* Third, given our commitment to improve economic conditions of the poor people of Pakistan, the government launched for the first time in Pakistan's history a major direct income support programme for the vulnerable and those most in need. This is reflected in a eight-fold increase in resources earmarked for social protection over the past two years. The Benazir Income Support Programme is the leading programme, under which Rs 70 billion have been earmarked for 2009-10. The programme will benefit 7 million poor households this years and this number will be increased further next year.
* Fourth, there are distinct signs of recovery in the large scale manufacturing sector after recording negative growth last year due to the unprecedented global economic recession, the contraction of the domestic market and energy shortages. This year we hope growth in manufacturing will return to its past average drawing on a revival in textiles as well as consumer durables such as automobile manufacturing.
* Fifth, we have given the highest priority to accelerate development in Balochistan, FATA and other backward regions by accelerating development projects in these areas.
While I list these achievements, I am acutely aware that the country still faces difficult challenges especially in overcoming the energy crisis. Here we have opted for transparency in overcoming our short-term power needs. We are, however, taking steps under an integrated plan to overcome energy and water shortages through fast track energy projects and building of small dams.
The financial crunch due to increased military expenditure on the war against terror has put enormous pressure on the development budget as the Deputy Chairman of the Planning Commission is acutely aware. We need to prioritise development projects. The Prime Minister has at the same time in face of financial stringency instructed the Finance and Planning Ministries that expenditure on education and health must be protected to the maximum. I believe that this is essential to ensure long-term development and for us to compete in the global economy.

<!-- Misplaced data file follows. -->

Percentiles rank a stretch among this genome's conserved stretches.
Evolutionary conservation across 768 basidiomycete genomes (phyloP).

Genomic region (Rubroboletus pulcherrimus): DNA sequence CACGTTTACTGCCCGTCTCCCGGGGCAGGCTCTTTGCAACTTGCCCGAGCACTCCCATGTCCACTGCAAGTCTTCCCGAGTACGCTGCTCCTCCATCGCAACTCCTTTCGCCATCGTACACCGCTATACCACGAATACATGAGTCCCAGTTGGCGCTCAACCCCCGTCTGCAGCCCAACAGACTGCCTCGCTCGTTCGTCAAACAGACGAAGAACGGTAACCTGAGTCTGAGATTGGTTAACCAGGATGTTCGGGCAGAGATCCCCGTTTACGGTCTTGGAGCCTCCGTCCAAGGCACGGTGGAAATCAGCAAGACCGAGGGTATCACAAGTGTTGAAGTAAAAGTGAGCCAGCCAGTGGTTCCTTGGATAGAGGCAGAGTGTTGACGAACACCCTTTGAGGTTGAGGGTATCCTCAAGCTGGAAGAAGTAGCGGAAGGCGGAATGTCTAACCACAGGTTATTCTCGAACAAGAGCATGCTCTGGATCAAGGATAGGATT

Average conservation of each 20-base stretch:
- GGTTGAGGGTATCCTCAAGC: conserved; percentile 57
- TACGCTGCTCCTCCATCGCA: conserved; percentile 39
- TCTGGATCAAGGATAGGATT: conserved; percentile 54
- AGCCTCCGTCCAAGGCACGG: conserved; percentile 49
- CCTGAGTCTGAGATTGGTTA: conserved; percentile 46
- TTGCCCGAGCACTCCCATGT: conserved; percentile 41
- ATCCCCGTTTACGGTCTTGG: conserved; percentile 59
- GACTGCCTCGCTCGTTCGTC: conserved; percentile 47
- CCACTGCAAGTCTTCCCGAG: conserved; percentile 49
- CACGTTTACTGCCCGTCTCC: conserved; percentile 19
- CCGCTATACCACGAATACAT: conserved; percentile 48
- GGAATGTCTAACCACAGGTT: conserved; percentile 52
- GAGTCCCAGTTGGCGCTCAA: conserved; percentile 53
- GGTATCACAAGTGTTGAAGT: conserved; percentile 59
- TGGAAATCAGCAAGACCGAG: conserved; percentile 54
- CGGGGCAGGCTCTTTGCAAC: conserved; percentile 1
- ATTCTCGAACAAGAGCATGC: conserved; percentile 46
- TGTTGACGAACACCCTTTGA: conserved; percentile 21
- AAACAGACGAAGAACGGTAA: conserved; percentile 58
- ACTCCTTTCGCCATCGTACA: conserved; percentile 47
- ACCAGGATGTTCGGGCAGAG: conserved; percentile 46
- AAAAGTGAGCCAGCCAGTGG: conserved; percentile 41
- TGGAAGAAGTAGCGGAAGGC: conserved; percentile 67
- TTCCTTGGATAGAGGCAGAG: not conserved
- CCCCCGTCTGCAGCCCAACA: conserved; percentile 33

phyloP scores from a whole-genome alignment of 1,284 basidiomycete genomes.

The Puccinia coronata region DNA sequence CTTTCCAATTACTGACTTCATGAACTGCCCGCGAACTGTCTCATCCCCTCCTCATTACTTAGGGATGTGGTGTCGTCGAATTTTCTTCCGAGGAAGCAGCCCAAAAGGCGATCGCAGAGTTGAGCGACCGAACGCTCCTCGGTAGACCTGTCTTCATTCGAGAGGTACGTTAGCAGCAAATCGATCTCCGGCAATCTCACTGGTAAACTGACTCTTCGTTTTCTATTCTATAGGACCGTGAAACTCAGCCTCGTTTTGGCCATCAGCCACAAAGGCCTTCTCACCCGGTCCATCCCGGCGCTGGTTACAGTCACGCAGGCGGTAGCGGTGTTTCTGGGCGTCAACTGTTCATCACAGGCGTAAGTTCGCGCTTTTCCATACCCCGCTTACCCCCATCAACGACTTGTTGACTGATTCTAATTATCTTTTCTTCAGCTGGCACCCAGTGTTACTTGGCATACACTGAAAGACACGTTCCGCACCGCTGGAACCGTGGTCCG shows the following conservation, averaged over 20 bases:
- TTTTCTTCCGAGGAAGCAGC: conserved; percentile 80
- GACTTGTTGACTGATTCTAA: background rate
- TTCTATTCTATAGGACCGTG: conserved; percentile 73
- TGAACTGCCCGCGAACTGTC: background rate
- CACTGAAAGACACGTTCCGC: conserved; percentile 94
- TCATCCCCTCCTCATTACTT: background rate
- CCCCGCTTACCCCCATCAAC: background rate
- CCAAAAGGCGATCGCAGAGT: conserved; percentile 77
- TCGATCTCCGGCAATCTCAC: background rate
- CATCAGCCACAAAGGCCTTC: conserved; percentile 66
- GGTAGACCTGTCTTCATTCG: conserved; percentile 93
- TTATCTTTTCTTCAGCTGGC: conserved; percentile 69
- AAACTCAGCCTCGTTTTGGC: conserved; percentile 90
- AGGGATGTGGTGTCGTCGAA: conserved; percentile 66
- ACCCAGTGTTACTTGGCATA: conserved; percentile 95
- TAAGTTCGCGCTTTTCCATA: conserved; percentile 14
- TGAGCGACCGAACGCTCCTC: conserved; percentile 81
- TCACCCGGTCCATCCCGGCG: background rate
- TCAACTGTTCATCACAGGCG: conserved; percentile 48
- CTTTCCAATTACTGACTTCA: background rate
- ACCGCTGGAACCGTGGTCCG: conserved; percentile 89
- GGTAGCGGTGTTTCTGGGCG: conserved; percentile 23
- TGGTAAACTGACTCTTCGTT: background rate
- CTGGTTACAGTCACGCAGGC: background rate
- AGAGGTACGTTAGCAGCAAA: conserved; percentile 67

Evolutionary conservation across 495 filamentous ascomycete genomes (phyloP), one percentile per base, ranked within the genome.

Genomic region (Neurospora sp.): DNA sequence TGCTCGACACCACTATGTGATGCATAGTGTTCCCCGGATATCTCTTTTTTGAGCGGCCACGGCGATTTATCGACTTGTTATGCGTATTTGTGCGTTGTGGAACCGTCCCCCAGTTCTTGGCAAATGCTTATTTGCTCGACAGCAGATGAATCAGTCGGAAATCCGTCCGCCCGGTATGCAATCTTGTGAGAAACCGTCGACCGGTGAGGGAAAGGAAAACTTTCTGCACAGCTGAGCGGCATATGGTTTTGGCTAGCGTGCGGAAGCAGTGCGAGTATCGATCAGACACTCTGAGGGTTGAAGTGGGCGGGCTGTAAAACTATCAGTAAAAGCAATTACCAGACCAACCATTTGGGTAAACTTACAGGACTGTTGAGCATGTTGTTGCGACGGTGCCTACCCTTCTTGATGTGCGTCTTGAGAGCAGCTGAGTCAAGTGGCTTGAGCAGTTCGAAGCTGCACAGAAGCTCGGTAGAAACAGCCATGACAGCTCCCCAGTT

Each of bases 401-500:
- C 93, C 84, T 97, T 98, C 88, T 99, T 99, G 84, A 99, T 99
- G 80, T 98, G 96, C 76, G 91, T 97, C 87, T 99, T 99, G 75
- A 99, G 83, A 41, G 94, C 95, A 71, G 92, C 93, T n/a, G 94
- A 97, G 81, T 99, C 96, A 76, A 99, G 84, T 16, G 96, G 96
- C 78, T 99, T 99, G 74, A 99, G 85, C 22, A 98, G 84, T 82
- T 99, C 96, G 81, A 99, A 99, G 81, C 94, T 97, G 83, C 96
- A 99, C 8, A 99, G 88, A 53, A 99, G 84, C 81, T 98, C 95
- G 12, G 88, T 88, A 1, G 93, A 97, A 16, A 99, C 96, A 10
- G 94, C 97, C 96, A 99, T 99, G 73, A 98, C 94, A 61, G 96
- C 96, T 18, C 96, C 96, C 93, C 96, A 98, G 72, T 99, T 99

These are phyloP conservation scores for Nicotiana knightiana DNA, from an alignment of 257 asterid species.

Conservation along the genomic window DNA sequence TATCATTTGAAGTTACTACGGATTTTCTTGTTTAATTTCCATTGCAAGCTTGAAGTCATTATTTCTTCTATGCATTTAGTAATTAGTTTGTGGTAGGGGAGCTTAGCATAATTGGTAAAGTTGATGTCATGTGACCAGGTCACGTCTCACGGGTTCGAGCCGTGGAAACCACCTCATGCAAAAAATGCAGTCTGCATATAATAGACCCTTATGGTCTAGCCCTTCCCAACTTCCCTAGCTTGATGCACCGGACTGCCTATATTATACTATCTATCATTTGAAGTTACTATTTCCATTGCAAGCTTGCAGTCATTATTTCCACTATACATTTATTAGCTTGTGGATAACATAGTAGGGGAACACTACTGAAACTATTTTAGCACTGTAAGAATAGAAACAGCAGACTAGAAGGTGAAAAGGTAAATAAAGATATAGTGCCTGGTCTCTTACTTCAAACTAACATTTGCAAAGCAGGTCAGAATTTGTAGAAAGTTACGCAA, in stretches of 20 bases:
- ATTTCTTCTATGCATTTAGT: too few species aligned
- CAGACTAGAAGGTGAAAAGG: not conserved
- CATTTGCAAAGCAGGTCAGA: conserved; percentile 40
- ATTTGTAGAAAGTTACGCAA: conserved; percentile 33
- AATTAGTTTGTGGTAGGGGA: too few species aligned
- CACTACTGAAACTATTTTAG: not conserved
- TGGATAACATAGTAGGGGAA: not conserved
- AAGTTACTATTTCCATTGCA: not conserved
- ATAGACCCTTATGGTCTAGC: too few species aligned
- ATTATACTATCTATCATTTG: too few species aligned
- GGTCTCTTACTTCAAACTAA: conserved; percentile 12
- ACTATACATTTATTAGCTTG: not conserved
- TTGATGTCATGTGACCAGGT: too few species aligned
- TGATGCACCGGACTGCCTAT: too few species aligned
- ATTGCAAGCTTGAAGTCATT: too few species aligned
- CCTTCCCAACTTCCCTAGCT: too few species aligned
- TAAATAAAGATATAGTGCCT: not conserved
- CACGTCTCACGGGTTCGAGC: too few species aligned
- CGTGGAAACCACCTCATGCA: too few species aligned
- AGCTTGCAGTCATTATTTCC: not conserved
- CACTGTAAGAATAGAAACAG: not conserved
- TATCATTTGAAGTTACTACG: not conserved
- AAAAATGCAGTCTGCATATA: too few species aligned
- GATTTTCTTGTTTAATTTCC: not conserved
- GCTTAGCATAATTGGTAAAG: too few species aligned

Overall, despite the global recession and domestic imperatives the economy has shown resilience under difficult circumstances. We are hopeful of positive economic growth of around 3.5 to 4 percent this year.
We look to the economists of the country to contribute to the development of a Medium-term growth strategy and to assist us in ensuring timely and efficient implementation of our policies and plans. We have mostly had good plans. What we need to ensure is that they are translated into concrete outputs which lead the way to improved living conditions and sustained and equitable growth.
This meeting therefore takes place at an opportune time as its deliberations and recommendations can feed into the framing of the 10th Five Year Plan (2010-15) "Investing in People".
Let me in the end wish you the best in your deliberations.
Syed Naveed Qamar is Federal Minister for Petroleum and Natural Resources (and former Finance Minister), Government of Pakistan, Islamabad.